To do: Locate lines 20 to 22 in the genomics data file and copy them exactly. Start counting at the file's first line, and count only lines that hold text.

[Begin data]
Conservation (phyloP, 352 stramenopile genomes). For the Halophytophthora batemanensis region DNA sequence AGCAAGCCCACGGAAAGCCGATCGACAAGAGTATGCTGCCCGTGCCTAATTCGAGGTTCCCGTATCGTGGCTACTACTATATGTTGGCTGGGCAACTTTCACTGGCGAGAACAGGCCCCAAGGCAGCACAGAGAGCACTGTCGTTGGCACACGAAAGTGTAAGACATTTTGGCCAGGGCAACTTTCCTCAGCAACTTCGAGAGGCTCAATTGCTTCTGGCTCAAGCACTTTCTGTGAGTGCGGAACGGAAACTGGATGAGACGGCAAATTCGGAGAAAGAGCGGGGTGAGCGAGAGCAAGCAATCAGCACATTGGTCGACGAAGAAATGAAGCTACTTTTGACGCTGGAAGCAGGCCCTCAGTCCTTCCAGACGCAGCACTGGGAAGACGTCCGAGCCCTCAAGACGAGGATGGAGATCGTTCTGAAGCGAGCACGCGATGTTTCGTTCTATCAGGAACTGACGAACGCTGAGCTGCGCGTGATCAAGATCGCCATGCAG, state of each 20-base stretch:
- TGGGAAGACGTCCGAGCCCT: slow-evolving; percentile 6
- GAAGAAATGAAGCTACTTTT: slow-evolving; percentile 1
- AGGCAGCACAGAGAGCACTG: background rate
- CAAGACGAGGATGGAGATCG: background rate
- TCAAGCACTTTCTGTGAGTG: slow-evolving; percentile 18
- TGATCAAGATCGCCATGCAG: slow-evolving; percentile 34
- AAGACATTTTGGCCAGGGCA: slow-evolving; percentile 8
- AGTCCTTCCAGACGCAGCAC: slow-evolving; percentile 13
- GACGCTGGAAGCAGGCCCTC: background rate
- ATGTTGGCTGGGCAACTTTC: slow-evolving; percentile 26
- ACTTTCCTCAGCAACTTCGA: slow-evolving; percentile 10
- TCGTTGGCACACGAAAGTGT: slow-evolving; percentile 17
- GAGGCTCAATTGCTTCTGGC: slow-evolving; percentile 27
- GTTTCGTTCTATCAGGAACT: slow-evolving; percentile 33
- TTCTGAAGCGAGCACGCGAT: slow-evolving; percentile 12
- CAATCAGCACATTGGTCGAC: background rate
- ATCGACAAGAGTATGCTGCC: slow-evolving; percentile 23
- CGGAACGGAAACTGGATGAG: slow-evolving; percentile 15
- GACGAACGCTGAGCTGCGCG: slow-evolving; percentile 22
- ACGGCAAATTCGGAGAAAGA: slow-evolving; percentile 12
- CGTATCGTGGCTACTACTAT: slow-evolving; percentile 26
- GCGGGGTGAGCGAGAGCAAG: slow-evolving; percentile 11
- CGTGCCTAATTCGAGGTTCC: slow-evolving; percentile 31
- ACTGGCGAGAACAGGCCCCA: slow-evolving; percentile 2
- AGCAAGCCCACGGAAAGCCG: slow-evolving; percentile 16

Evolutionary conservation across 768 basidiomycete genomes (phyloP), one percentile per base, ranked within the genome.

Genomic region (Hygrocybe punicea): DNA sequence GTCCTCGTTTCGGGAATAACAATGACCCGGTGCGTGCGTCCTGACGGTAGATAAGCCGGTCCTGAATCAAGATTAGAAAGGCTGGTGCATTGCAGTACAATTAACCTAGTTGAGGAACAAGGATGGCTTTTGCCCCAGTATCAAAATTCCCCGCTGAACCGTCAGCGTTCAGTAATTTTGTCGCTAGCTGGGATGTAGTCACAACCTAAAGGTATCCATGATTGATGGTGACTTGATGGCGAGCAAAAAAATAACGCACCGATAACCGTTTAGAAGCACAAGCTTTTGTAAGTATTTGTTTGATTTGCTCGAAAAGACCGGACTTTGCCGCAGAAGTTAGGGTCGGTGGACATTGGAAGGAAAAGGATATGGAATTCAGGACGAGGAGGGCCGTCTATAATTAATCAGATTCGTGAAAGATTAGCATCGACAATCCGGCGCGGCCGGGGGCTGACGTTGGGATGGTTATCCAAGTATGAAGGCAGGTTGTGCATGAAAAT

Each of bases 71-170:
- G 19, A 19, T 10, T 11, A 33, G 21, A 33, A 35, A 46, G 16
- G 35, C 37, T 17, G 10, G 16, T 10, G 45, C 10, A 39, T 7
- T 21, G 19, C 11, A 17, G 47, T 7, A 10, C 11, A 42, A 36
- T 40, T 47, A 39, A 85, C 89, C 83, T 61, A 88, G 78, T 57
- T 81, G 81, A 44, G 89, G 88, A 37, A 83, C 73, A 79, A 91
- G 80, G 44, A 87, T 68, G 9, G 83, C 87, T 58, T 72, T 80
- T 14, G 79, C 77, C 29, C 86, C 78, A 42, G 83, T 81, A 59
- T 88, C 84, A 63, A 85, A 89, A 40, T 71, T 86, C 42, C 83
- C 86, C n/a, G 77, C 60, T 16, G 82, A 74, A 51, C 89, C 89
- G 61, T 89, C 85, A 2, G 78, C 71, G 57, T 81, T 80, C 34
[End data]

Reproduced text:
- GACGAACGCTGAGCTGCGCG: slow-evolving; percentile 22
- ACGGCAAATTCGGAGAAAGA: slow-evolving; percentile 12
- CGTATCGTGGCTACTACTAT: slow-evolving; percentile 26